Seeing the Batsheva Dance Company, under the leadership of the iconic Israeli choreographer Ohad Naharin, always feels like a treat, so I am pleased to see the company in excellent form on the occasion of the US premiere of their 2011 production, Sadeh21, at the Brooklyn Academy of Music. (2014 Next Wave Festival).

While Naharin is globally known – within the dance community– for Gaga, his singular and distinctive approach to training and creating movement, which he has developed over the years, what is invariably refreshing about seeing the work he sets on his company is the strong individuality that emanates from the dancers, in spite of the grounding training they all have in common. Indeed, I believe it is Naharin’s willingness to encourage his dancers’ idiosyncrasies that endows his works with a powerfully humanistic affect.

In Sadeh21, Naharin presents the spectators with a montage of choreographic vignettes developed in collaboration with his dancers. With an extremely sparse set-up – there isn’t much to the décor other than a large box or a room with a few entrances on either side and a low wall in the rear – the stage operates as a blank canvas on which various images are thrown, transformed and dismantled. Some images dwell in abstraction and are rather wide open for interpretation, not really concerned with interaction but rather with kinesthetic relationships between bodies on the stage, while others are rooted in recognizable behavioral moments – be it a tentative kiss, a fist fight, or a pool party gone wild. Often, multiple narratives (or events) unfold simultaneously, under Avi Yona Bueno’s evocative lighting, which effectively transforms the space from a mundane daylit room, to a chilly moonlit night, to some long, golden, autumnal shadows – all the way to a neon disco glow.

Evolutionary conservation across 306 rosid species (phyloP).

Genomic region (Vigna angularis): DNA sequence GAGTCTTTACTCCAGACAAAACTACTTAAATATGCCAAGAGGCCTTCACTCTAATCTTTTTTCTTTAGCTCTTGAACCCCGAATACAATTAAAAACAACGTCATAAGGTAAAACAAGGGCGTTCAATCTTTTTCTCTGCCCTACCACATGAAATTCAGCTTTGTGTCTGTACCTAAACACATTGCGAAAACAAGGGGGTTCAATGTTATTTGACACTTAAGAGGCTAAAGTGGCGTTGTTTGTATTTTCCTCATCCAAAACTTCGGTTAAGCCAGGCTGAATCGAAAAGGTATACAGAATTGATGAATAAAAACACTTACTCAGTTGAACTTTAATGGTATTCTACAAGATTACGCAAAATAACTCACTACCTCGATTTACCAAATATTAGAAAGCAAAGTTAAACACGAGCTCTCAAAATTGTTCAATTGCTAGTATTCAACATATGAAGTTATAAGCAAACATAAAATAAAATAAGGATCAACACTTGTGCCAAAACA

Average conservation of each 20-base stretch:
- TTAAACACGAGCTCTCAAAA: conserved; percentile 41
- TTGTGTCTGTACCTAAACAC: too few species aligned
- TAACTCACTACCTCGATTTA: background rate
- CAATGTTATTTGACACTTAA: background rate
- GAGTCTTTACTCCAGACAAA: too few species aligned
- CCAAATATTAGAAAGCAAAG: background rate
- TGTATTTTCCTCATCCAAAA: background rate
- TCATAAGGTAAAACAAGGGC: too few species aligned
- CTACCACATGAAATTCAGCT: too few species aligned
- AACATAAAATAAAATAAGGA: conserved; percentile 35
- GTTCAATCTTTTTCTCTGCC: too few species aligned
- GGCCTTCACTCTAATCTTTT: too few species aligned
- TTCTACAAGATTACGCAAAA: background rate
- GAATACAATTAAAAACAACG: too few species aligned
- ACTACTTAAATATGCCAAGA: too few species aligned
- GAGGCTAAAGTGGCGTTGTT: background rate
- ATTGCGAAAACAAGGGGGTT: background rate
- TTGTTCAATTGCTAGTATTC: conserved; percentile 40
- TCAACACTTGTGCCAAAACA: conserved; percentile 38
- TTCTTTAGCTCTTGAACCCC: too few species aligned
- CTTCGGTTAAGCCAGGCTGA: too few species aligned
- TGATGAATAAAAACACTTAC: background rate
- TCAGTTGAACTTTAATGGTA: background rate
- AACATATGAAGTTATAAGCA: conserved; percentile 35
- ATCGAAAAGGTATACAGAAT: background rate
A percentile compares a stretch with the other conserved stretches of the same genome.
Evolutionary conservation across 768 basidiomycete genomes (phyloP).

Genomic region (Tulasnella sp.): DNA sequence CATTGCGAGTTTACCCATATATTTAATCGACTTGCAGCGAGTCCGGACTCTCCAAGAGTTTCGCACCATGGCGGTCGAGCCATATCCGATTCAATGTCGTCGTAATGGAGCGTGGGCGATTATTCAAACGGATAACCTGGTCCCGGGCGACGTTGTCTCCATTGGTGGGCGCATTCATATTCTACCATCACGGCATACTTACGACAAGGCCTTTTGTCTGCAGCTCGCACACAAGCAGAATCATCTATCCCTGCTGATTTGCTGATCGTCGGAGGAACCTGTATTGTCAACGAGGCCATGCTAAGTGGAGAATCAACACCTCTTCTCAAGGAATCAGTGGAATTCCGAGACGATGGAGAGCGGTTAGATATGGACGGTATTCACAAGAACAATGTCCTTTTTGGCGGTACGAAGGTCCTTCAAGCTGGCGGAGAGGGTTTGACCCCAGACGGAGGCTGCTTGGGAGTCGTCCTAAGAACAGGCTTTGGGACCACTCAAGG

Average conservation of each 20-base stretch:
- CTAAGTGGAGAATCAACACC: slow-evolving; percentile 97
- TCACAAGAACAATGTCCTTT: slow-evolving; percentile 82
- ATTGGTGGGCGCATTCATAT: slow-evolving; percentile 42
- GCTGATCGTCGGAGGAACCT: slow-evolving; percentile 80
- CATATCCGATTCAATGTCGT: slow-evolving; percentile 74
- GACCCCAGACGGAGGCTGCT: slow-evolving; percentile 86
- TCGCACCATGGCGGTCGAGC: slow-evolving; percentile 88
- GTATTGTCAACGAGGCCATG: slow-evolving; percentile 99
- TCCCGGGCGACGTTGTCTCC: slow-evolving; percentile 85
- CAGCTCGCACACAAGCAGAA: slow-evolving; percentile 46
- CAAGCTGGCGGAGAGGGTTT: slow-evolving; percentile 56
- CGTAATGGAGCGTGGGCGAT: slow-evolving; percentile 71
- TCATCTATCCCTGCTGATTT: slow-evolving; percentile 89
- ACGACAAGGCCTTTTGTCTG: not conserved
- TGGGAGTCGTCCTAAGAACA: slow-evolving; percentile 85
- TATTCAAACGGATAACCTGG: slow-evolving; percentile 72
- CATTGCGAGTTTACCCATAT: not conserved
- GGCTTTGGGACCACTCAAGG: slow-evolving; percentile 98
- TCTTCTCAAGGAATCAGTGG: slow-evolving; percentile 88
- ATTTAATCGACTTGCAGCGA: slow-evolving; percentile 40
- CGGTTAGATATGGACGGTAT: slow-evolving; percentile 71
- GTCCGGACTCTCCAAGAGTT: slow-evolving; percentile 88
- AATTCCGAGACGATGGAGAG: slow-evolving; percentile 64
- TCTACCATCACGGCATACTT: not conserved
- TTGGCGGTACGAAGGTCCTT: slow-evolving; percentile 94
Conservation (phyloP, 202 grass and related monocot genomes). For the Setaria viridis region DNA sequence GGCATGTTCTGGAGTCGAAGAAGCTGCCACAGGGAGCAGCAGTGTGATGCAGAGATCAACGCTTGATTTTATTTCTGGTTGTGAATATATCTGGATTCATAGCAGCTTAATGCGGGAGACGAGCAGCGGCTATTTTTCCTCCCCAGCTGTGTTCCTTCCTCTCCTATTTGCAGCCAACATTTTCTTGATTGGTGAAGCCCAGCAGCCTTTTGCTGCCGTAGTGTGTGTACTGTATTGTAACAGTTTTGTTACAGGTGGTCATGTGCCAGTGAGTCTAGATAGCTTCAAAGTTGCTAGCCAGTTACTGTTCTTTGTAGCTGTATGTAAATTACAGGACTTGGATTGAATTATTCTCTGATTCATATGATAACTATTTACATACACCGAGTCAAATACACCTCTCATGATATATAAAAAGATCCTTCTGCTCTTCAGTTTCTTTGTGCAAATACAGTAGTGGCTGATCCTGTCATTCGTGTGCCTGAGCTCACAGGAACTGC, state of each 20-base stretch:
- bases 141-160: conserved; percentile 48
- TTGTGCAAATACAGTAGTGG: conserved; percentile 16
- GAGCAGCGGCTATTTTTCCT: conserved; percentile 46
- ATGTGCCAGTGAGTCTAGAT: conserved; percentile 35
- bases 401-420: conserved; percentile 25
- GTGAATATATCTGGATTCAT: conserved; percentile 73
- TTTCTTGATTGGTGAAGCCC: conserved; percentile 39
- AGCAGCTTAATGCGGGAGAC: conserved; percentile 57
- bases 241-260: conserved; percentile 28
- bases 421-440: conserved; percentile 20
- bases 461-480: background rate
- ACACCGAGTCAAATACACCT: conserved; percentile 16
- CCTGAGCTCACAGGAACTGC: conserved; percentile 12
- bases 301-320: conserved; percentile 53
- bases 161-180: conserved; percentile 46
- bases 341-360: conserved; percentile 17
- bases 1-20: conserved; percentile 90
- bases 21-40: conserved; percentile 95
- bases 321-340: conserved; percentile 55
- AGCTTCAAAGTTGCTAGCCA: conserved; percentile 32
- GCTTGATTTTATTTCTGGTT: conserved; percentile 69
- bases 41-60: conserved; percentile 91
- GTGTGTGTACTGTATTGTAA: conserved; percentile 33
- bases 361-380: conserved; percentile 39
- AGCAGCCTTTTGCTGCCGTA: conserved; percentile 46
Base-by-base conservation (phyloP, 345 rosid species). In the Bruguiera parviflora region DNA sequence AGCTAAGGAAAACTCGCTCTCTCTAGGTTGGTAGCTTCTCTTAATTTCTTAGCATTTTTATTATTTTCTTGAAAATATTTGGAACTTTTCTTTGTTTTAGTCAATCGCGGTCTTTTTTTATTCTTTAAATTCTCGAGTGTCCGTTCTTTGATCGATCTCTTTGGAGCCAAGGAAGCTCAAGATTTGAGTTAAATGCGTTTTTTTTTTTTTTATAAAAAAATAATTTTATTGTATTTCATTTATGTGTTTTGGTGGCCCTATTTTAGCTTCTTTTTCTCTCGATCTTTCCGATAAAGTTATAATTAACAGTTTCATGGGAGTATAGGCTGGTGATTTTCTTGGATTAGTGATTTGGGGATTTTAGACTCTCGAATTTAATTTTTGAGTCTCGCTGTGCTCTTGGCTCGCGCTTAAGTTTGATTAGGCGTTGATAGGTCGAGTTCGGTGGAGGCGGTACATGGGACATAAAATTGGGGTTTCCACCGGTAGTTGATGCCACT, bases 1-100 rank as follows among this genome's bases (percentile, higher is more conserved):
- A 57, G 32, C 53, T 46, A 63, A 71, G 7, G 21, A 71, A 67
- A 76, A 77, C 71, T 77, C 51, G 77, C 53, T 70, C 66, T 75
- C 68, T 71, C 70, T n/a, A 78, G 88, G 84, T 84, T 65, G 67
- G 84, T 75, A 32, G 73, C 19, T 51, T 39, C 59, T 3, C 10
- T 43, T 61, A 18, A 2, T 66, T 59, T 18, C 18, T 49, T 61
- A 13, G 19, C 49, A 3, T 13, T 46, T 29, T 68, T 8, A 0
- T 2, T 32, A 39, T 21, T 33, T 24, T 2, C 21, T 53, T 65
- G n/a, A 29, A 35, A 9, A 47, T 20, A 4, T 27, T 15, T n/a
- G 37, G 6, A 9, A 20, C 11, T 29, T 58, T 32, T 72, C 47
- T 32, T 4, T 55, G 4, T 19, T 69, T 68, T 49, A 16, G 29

I would be hard pressed to say that this work is overtly concerned with a narrative. And yet, these intensely expressive bodies have stories trapped inside their flesh. The dancers have the uncanny ability to deliver a physicality that is playful as much as it is tormented, creating a tension on stage that compels one to lean in and engage with what is unfolding on the boards. Within the apparent chaos, fragments of stories emerge – of conflict, tenderness, togetherness, loss... The stage box becomes a metaphorical aquarium, a microcosmic rendition of the world, in which the spectators become endowed with a god-like ability to see entire lives unfolding in time lapse. It’s a mighty difficult feat to accomplish – but, once again, the Batsheva company pulls it off, and fearlessly so.